Guide Dogs

A student walks a guide dog, clad in the distinctive yellow vest the service animals wear.

Guide dogs can be found walking anywhere on campus. While most of the dogs are preparing to serve as a lifelong companion for the blind or veteran, all of the dogs seen running around must undergo an intensive process. 

The dogs serve the Guide Dog Foundation for the Blind. The dogs are registered with the Disability Resource Center as guide dogs and are thus allowed to be on campus accompanying students wherever they go.

The dogs are sent to Athens from New York, eight to nine weeks after birth. The puppies are distributed to students registered with the program.  

When the puppies come of age, people drive them down in vans down as far as North Carolina. To complete the journey, puppies are then brought to Athens.  In the past, US Airways has also flown the puppies down to Atlanta for people to pick them up in the past.

When the dogs are older, they are sent back to the foundation to begin their official guide dog and service training.

The "puppy raisers", as they are called, are all volunteers. Although there is not an academic requirement to participate in the program, students do need the time to commit and the willingness to work with the puppy. 

Volunteers attend meetings in order to learn how to handle the puppy, and are then matched with a puppy to raise for up to a year and a half. The volunteers pay for the dog’s food, while the foundation pays for their vet bills and additional costs. 

The volunteers are not the ones who actually train the dogs for services, but raise them to socialize in public areas.  The volunteer’s job is getting them used to all different types of people and public settings.

This socialization process involves taking the dogs to classes, stores, restaurants, some sports events and traveling on public transit. The "puppy raisers" also teach the puppies basic behavioral skills.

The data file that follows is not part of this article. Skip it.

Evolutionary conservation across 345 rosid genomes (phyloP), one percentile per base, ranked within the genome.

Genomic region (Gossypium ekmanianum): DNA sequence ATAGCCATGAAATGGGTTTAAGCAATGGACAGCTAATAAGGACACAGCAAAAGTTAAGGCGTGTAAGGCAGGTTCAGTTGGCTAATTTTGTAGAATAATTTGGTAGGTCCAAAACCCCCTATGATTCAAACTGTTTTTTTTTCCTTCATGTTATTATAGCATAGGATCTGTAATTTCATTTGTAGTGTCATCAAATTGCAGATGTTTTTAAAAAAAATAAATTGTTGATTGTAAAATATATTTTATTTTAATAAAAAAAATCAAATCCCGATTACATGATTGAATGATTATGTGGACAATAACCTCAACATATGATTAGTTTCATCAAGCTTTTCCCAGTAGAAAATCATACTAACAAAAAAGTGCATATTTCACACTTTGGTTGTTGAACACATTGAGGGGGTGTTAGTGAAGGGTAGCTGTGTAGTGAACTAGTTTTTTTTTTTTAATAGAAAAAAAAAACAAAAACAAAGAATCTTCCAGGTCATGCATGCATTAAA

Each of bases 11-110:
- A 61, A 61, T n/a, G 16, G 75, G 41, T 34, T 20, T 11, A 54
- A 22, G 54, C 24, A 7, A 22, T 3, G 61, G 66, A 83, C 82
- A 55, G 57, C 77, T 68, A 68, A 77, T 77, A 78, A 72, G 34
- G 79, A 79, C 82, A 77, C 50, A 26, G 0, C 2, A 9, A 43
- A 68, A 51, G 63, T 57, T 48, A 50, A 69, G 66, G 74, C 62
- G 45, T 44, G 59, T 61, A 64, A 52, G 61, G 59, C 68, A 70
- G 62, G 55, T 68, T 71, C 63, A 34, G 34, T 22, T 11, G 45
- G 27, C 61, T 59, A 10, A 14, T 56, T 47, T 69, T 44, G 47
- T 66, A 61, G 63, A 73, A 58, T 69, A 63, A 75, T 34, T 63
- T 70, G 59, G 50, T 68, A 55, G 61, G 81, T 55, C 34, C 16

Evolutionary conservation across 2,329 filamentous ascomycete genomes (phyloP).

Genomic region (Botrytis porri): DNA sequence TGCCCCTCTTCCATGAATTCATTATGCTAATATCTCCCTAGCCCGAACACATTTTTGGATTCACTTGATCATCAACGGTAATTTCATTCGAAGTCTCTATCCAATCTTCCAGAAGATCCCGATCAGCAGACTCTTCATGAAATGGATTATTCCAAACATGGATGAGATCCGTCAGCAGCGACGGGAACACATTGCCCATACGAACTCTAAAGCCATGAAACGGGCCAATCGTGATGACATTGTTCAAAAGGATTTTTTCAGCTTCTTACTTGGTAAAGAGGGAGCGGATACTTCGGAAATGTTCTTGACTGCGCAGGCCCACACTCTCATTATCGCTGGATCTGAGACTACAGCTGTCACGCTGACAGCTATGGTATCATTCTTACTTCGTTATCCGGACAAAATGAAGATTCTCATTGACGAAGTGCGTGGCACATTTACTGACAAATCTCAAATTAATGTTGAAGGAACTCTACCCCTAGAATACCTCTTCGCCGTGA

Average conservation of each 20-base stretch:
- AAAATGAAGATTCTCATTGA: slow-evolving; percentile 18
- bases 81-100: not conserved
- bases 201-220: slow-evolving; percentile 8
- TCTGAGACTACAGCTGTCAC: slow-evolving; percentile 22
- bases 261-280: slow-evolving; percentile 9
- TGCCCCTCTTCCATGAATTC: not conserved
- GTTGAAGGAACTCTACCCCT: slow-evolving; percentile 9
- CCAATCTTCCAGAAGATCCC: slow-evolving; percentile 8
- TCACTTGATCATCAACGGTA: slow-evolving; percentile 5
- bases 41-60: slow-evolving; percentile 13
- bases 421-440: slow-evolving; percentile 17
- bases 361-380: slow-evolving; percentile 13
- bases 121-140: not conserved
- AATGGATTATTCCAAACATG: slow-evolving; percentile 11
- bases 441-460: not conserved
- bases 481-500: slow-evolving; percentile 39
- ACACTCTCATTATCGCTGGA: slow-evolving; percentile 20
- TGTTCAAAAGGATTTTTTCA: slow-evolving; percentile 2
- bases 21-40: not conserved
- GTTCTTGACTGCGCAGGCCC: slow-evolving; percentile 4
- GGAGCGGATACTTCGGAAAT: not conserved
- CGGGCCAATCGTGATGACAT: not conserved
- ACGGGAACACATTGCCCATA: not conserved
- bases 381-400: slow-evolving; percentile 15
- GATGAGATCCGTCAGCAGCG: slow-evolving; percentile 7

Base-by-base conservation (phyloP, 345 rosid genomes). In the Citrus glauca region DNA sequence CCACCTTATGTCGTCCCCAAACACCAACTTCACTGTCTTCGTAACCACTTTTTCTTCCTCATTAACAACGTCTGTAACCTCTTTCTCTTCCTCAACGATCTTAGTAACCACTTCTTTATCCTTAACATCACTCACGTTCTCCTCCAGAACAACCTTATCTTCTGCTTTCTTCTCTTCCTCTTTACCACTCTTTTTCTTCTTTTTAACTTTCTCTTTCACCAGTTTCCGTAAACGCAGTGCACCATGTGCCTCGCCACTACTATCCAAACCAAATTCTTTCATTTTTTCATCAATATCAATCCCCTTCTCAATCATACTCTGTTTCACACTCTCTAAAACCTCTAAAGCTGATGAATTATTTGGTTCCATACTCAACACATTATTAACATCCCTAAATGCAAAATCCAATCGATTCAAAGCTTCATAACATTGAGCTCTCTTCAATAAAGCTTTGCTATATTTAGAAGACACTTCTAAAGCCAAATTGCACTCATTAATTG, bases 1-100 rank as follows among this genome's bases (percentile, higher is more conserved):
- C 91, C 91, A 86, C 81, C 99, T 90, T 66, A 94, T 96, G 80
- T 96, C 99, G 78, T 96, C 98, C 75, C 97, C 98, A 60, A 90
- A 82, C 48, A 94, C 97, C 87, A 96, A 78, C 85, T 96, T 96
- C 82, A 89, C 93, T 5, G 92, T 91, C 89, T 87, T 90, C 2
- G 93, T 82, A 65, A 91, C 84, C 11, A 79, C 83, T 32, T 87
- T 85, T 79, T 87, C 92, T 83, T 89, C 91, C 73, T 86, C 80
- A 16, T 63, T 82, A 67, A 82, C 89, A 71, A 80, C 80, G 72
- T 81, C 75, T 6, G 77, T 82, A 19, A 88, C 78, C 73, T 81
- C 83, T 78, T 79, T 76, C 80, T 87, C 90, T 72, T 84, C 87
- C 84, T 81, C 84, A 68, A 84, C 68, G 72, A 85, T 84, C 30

This training includes simple skills and house training, but it also includes different commands such as the “find it” command. This instructs the dogs to find anything that their owners command such as finding elevators or stairs. 

“The dogs are given all the love and attention they need to become happy and confident dogs in the future," said Laurel Smith, the Athens pre-puppy area coordinator.

In raising the puppy, the volunteers are furthermore charged with seeing if the dog has the personality for the job. A good guide dog is focused and willing to work. Smith said that a guide dog needs to be “stable, happy and energized to work and never be afraid of anything that their blind handler needs them to take them through.”

The volunteers raise the puppy to be this way, but not every dog has the natural personality to do this kind of work. For example, a dog may be too hyper to have the focus of a guide dog. Finding this information is important, because for the dogs, the criteria for graduating the program is very rigorous.

The dogs who do not become guide dogs are released from the program or “career changed." There are a variety of reasons that this could happen, but these dogs can still go on to do other things. If it is a problem with the dog’s personality, they could be sent to training for another program.

For example, if a dog is too energetic and too excitable, they could work for another service dog program that uses dogs to help veterans or to be search dogs. There are plenty of other outlets for them to still be working dogs even if they cannot be guide dogs.

If the dogs have allergies or something that prevents them from working, their puppy raiser or another person from the foundation may be allowed to adopt them as a pet. The dogs may also be used as breeders.

All in all, according to Deana Izzo, a field representative for the foundation, about 70 percent of the dogs graduate the program while another 10 percent of the dogs are career changed to another service program.

For any volunteer, the hardest thing to do is actually giving up the dog when the training period is over. Knowing that it is going to happen going into it does not ease the parting blow. Over the course of the program, bonds form between the volunteer and the dog.

These bonds make it all the more painful to let go. However, moving on is what is best for the dogs. It is the only way that they will be able to move on in their careers to become guide dogs and help people in need.

Despite the pain however, Smith, a former puppy raiser herself, feels the experience is worthwhile.

"It is incredible to see everything that they [the dogs] can become and the independence that they can provide for a blind man or woman or a veteran," Smith said. "Everyone in their lives should do something that someone else can never thank you for because that’s when you do something good.